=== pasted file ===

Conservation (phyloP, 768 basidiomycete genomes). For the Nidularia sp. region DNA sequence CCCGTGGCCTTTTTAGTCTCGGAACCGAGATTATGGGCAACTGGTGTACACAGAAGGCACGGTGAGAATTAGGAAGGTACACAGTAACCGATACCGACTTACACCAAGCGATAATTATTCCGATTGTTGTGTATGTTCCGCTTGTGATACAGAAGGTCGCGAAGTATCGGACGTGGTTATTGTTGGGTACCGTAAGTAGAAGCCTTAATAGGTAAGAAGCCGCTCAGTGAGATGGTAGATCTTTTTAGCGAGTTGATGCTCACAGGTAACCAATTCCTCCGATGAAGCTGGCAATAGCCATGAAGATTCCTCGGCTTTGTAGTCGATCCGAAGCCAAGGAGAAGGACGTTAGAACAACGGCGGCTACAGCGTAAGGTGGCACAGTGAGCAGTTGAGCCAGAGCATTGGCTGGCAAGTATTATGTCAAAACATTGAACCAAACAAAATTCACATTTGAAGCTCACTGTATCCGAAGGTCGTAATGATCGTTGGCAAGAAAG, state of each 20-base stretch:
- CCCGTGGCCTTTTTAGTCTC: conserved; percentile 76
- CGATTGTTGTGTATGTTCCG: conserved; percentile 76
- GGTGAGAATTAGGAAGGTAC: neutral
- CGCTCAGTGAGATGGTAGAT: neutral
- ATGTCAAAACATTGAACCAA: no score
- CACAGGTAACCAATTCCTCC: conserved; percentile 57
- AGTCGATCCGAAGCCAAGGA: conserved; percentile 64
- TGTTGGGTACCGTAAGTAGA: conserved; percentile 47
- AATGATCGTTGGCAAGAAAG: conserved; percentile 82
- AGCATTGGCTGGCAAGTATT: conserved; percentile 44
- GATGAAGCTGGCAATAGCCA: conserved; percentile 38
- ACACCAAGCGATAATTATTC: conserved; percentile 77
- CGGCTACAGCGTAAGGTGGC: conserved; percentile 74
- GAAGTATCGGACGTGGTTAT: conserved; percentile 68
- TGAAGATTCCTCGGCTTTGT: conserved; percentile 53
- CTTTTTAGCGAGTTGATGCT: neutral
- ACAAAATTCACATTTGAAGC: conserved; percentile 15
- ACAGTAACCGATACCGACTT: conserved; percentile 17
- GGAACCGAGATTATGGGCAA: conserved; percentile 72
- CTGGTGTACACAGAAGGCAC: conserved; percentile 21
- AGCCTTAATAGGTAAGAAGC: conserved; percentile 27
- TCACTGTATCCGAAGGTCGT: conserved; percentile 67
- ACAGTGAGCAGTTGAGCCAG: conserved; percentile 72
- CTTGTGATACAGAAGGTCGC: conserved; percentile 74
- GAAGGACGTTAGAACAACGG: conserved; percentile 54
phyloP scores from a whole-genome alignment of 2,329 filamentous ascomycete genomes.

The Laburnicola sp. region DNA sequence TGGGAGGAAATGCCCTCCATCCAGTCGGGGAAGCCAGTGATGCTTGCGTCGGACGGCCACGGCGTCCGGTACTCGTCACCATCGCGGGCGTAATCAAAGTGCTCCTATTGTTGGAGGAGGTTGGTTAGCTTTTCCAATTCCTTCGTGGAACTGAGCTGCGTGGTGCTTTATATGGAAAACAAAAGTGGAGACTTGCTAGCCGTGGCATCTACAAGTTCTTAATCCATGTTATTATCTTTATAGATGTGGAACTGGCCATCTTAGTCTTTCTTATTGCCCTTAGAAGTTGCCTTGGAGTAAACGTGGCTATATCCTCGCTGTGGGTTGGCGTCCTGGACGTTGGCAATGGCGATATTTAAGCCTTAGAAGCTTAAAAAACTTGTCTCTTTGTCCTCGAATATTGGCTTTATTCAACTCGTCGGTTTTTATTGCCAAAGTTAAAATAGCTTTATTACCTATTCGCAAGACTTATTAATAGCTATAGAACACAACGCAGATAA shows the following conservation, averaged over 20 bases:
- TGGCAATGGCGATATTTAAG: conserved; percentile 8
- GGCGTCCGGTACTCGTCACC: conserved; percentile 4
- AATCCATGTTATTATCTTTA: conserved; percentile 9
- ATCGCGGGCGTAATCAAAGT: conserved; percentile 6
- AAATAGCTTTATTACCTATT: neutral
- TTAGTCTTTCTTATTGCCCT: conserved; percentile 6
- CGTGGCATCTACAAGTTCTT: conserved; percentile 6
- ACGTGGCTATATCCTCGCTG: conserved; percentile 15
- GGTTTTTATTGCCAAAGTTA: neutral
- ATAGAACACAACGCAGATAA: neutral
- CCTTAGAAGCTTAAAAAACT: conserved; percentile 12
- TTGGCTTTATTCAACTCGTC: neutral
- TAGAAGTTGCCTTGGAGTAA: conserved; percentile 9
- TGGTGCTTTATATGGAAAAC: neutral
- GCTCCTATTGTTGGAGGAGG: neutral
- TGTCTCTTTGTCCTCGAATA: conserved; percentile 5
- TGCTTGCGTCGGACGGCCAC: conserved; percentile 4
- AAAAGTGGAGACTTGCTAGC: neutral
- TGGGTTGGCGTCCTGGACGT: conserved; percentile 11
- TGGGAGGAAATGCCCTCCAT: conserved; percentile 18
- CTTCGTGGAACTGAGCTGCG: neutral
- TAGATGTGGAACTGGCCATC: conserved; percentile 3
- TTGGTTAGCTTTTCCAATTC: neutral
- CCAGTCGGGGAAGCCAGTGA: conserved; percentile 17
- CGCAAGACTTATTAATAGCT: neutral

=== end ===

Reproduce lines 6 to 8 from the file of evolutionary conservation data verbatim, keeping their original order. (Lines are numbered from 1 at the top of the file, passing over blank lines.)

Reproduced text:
- ATGTCAAAACATTGAACCAA: no score
- CACAGGTAACCAATTCCTCC: conserved; percentile 57
- AGTCGATCCGAAGCCAAGGA: conserved; percentile 64